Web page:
Snapchat Stories Engagement May Be Losing To Instagram; Brands Have A Programmatic Talent Problem

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Too Big To Fail

Did Snapchat wake a sleeping giant? TechCrunch reports a drip-drip of alerts from analytics providers, social media influencers and agency talent managers who say Snapchat Stories engagement and content volume have fallen since Instagram rolled out its copycat Stories feature. This is partially measurement self-enforcing measurement. (Instagram “engagement” outstrips Snapchat because Snapchat doesn’t have comments or likes on posts and Snapchat exposes less about its audience to marketers.) Instagram pitches its Stories product as a more brand-enabled way to reach Snapchat-esque audiences [AdExchanger coverage]. But Instagram could be stealing more than just formats from its rising rival. More.

In-House

More brands want to bring media buying in-house, but the talent pool with programmatic skill sets is slim pickings. Ticketmaster had to move an executive from London to staff its programmatic team, and brands outside of the New York City area, where most ad tech talent lives, struggle to find people who can think through programmatic strategy. “We would not have been able to find the same caliber of talent locally, even though LA is the second-biggest city in the US,” said Gosha Khuchua, Ticketmaster’s senior director of digital and programmatic. For larger firms with multiple brands, integrating programmatic into the overall media strategy takes winning over executives across institutional silos. Then there are the cultural barriers. “If you work for a brand, you will likely be the only person versus working for an agency where you are surrounded by a group of ad tech people and learn more,” said Jay Friedman, COO of Goodway Group. More at Digiday.

Artificial, But Real

Artificial intelligence has quickly become “a core technology for companies such as Google, Facebook, Baidu, Microsoft and Amazon,” Altimeter Group analyst Susan Etlinger writes in a report. It’s a muddle at the moment because AI definitions aren’t well understood [more on that]. There’s “strong AI,” the kind of general intelligence moviegoers would recognize from sci-fi spaceship computers. What we (currently) have is “weak AI,” which is software that learns but is bound by a narrow task (like Google voice search or Alexa skills). And if you’re curious why ad platforms are so invested in AI, look at what’s easiest to replicate: “optimizing marketing budgets, reducing customer churn, predictive models for sales, adding intelligence and interactivity to knowledge bases/graphs, automating software development, medical diagnostics and even chatbot lawyers and ‘roboadvisers’ in financial services.” Check out the report.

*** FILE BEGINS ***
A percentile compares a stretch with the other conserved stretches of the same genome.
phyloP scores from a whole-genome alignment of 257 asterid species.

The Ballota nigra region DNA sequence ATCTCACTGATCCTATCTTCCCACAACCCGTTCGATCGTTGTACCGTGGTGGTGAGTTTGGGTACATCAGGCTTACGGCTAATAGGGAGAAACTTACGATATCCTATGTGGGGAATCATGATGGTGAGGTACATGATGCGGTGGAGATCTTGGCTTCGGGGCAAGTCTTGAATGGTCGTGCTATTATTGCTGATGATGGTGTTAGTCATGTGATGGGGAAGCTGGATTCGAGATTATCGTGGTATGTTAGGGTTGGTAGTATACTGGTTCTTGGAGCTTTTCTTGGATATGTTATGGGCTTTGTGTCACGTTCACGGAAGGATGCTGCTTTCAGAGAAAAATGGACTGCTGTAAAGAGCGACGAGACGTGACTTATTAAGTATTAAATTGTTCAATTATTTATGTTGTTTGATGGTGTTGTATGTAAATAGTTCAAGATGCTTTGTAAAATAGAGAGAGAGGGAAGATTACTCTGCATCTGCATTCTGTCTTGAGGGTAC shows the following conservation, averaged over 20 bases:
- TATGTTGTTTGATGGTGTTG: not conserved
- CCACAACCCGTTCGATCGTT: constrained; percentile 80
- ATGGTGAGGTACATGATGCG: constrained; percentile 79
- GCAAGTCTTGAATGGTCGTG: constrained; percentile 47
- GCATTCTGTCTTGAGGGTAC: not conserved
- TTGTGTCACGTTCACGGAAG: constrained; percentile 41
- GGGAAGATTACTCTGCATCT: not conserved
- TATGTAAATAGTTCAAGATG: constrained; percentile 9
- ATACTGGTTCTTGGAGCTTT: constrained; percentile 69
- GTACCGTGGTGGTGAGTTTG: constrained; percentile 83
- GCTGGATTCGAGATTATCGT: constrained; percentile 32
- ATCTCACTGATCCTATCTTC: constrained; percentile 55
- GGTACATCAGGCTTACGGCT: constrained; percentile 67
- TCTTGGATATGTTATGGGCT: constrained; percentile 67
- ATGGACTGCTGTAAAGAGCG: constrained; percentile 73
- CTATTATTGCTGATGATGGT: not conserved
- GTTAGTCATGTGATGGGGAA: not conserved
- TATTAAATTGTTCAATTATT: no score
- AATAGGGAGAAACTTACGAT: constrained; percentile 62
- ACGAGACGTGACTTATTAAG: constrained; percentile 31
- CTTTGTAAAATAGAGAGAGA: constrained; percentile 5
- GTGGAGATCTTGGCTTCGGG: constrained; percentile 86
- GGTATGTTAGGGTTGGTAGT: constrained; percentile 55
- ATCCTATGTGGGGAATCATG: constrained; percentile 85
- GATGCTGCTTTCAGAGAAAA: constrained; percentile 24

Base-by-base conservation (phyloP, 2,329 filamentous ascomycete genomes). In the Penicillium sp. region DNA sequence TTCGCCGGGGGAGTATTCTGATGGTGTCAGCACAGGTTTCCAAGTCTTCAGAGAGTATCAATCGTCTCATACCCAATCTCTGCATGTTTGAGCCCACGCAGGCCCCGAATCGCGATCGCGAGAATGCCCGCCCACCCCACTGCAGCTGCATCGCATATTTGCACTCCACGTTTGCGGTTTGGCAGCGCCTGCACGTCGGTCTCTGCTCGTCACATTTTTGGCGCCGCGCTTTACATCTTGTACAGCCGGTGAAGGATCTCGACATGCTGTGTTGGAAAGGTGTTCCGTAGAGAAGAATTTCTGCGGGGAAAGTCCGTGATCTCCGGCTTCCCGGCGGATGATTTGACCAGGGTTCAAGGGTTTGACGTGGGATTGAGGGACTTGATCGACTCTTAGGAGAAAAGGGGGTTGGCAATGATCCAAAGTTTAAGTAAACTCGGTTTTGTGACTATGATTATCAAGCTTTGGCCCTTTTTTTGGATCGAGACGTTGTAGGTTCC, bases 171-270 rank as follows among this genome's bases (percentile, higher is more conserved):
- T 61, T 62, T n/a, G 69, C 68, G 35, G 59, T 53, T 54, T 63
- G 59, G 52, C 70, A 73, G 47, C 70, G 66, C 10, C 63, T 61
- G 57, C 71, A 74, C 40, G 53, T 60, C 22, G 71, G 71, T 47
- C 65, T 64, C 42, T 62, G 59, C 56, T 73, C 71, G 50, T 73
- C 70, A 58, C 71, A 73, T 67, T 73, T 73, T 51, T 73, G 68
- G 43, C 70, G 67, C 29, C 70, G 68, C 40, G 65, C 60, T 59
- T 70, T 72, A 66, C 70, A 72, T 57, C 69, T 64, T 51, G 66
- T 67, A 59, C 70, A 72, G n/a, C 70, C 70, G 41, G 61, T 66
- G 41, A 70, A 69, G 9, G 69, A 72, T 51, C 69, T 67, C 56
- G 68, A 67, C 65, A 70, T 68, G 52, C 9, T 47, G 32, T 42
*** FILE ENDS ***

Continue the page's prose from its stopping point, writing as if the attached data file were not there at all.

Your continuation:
Shutting The Set-Top Box

It didn’t take new FCC Chairman Ajit Pai long to reverse his predecessor’s unpopular proposal (at least, among the cable and MVPD set) to unlock the set-top box. The highly contested proposal sought to “democratize” the set-top box by essentially giving OTT device manufacturers easier access to cable content in the name of consumer choice. Former FCC Chairman Tom Wheeler faced massive opposition from media companies and fellow government regulators, including Pai, who thought the initial FCC set-top box proposal would be a licensing, advertising and security nightmare for TV networks and distributors. More at Deadline.

Acxiom’s Solid Q

So it was a pretty solid 2017 Q3 for Acxiom. Read the financial details here. Amid the highlights: Acxiom expanded its partnership with DataXu, such that the ad tech platform can license Acxiom’s data for its analytics and TV solutions. Company CEO Scott Howe also extolled Acxiom’s acquisition of Arbor and Circulate (AdExchanger coverage), which has “materially strengthened” publisher relationships and has enhanced scale and improved match rates. Acxiom claims it can ID 190 million individuals in the US. Down the line, though, Acxiom noted its business model for publishers around digital data might change in FY 2018. “We expect our growth rate in digital data might slow,” said CFO Warren Jenson. “It won’t be north of 100% – it’ll probably be 15% to 20% next year.”

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